Alton mayoral candidate Mick McCahill bucks family tradition

Ann Knef Mar. 15, 2005, 8:38am

Alton mayoral candidate Mick McCahill in front of an Abraham Lincoln mural painted on his dining room wall. McCahill, a Lincoln "buff," commissioned a friend to do the work.

Growing up as a Democrat in the gritty, river town of Alton, Mick McCahill's Irish Catholic family didn't just talk politics at the dinner table. They pounded the pavement for their candidates.

"We did more than just talk about it," McCahill said. "We'd go door-to-door for Dick Allen, go to fund-raisers for Matt Melucci, put up their signs...all the stuff you do in campaigns. I didn't question it. I just did it."

Now at age 34, McCahill, who surprised his family more than a decade ago when he announced he was a Republican, is gathering a lifetime of experiences and skills acquired as a political professional, and throwing them into a race for mayor of his hometown.

He enjoys the support and counsel from some prominent, though diverse, family members--McCahill is the nephew of retired Madison County Chief Judge P.J. O'Neill, and the nephew of current Illinois House Republican chief of staff William O'Connor.

No longer a Democrat, and reluctant to lean on obvious influence, McCahill seeks to establish a name for himself.

"I've had a hard time separating self from family," he said. "I have tried to form my own identity."

"I've talked to P.J. some. He's been helpful and given good advice, but I wouldn't want ride on his coattails. He worked hard as a judge to stay above the fray and tried to maintain as much integrity in Madison County as possible. And he did a good job," McCahill said.

At first the Democrats in his family did not believe he strayed. But after finishing a three-year hitch with the U.S. Army in 1992, McCahill saw the world differently.

"When I got out I had a better understanding of what Democrats and Republicans stood for," McCahill said. "Before, I generally didn't question anything. I just followed.

"The strange thing about my understanding of politics growing up is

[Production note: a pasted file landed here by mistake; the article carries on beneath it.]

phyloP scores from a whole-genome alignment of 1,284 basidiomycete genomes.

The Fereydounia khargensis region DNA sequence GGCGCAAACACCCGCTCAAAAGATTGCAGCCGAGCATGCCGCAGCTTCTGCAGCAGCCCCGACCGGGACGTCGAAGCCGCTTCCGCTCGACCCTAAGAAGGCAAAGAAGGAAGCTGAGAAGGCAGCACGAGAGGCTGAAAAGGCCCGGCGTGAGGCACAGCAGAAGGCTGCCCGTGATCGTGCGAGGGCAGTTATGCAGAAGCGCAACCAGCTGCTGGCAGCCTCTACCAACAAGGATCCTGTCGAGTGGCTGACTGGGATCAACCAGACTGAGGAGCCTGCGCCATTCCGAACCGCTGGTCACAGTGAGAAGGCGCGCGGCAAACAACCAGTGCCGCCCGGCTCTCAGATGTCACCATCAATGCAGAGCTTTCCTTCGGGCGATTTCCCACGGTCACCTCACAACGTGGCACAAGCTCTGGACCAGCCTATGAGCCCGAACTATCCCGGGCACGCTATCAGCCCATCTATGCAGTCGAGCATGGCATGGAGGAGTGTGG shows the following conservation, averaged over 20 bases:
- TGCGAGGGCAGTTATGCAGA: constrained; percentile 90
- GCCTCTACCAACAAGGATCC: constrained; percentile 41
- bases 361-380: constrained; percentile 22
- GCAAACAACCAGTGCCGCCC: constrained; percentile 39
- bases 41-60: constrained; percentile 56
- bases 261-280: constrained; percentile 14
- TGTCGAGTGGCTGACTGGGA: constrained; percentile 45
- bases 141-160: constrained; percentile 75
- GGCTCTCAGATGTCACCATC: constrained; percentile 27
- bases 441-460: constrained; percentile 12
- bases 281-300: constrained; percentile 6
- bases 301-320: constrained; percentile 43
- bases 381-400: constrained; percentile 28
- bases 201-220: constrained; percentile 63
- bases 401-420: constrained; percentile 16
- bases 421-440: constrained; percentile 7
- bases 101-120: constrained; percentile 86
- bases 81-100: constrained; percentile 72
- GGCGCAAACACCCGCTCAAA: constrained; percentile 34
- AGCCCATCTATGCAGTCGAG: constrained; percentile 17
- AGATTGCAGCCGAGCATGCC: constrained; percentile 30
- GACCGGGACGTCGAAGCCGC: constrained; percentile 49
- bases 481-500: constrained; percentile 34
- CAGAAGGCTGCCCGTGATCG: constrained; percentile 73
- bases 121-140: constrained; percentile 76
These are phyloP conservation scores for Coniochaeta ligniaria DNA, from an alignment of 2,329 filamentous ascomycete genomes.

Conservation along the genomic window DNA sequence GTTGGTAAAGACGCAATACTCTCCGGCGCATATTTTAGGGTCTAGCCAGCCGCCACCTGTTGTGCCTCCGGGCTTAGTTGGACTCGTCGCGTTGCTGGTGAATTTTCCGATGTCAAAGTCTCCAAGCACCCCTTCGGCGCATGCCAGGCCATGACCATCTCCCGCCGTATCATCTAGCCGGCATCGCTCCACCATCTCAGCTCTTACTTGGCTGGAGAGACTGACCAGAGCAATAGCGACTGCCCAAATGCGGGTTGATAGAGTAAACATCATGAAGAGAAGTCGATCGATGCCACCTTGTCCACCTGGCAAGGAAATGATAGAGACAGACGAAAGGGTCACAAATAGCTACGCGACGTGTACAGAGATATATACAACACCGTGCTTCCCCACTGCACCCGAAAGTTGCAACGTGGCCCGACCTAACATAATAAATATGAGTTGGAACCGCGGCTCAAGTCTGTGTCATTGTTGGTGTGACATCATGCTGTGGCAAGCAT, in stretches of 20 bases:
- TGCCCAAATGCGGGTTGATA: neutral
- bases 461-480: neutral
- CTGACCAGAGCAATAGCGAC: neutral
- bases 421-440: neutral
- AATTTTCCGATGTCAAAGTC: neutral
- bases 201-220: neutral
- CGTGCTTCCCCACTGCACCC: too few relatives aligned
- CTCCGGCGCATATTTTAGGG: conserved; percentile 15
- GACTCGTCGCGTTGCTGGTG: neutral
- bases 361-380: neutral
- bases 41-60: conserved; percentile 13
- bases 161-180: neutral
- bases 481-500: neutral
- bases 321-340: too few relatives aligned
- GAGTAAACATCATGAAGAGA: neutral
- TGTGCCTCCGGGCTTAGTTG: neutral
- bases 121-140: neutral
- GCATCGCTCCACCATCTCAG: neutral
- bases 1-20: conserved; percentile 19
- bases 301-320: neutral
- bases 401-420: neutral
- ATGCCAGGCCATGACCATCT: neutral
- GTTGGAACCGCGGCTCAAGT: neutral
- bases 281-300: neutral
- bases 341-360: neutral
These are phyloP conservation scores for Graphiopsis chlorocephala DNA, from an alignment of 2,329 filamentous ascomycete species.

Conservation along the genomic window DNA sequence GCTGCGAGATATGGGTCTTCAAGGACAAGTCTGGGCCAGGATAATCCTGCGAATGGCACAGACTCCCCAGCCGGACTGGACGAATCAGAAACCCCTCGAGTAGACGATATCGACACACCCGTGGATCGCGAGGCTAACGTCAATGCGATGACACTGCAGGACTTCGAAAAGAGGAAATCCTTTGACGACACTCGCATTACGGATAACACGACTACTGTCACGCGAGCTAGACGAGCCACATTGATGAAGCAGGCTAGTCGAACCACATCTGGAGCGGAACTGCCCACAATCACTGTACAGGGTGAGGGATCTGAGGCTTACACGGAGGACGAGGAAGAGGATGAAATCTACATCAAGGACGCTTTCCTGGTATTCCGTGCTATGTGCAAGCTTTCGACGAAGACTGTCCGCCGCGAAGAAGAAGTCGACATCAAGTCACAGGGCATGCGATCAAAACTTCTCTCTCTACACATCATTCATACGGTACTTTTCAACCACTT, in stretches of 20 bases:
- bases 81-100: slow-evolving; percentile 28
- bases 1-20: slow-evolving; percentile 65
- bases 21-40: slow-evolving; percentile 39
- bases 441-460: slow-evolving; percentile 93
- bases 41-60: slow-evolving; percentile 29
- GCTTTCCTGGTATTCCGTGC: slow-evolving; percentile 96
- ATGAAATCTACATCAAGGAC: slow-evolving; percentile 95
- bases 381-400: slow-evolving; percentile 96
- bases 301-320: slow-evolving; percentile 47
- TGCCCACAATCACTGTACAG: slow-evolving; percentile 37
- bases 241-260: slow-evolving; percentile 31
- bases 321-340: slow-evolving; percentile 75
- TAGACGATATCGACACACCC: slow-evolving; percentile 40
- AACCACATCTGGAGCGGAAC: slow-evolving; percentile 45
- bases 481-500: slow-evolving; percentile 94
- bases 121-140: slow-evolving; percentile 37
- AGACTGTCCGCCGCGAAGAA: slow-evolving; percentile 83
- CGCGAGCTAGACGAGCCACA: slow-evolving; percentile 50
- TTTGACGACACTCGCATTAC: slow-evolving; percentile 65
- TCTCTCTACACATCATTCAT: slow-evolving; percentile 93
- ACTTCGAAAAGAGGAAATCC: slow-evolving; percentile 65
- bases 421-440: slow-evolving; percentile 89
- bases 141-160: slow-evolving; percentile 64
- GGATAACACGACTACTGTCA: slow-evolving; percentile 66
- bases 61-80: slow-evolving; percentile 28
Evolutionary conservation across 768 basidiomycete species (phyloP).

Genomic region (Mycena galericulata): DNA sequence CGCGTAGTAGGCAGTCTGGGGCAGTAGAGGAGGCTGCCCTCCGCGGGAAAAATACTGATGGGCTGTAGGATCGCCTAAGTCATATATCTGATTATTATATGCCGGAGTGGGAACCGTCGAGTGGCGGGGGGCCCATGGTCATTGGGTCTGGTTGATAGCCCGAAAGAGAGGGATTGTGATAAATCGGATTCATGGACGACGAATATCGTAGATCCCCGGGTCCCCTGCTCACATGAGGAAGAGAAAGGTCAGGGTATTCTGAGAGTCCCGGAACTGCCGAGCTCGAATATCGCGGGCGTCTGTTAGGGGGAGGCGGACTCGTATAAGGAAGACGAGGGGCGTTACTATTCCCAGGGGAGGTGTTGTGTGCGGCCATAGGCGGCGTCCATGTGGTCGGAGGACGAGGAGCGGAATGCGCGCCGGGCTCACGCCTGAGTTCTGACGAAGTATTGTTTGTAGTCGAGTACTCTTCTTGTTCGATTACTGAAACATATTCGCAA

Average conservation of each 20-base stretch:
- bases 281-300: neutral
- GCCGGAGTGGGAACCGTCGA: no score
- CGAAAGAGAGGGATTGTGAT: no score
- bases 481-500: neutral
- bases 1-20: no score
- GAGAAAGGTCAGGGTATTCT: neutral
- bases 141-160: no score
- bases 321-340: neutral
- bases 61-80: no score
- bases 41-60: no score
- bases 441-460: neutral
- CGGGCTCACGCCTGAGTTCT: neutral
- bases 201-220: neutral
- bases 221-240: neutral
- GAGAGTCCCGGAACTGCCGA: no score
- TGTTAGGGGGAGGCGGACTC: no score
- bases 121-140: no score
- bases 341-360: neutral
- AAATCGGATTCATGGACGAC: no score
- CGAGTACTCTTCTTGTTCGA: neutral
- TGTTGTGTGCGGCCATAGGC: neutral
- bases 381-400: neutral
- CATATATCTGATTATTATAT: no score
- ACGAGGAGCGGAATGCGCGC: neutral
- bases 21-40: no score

that much less emphasis was placed on issues than was placed on
partisan politics," he said. "I think that is why Alton is represented by people like Bill Haine, who is much moe conservative than most Chicago area Republicans."

It was the leadership of the first U.S. President George Bush during the Gulf War that transformed his politics. "I respected his leadership and saw the reality," McCahill said.

His father, Miles McCahill, has been a diligent Democrat workhorse for as long as the son can remember. The two are close, but his father's strong opinions--which recently generated a report in the city's daily newspaper, Alton Telegraph--have gotten him into some hot water.

The paper reported that Miles McCahill had been making harrassing phone calls to his son's political opponents. The father and candidate apologized. No charges were filed.

"I've had to go to great lengths to keep my dad at arm's length."

For the past three years, McCahill has been a policy analyst with the Illinois House Republican Organization, helping southern Illinois legislators understand the concerns of their districts and crafting legislation accordingly. In election years, he takes leave from his state job to run political campaigns. Most recently he helped in the election of State Rep. David Reiss (R-Olney).

Taking on a field of four other candidates, including incumbent Donald Sandidge, McCahill's platform includes revitalizing Alton's downtown--something the current administration has failed to do, he charges.

"The current administration is neither proactive nor progressive," he said.

"People don't want to come to Alton to eat at Applebee's or White Castle and sleep in the Super 8," McCahill said. "Unfortunately, the current administration has not capitalized on our strengths, the things that differentiate us."

He also believes the mayor should take a stand on the medical malpractice crisis facing doctors in the region, and adopt a resolution supporting caps on damages.

Known by many as site of the Alton Belle Casino, the city also is renowned for a quaint antique district and its majectic river bluffs--where the legendary Piasa once nested and where tourists flock to observe bald eagles soar.

McCahill claims the city's reliance on the gaming industry for one-third of its revenue is too much; the budget deficit is too high and too many jobs are leaving.

"As a fifth generation Altonian I have a deep respect and understanding of our city’s history and the people who have contributed so much to the rich fabric of Alton," he claims in a campaign piece.

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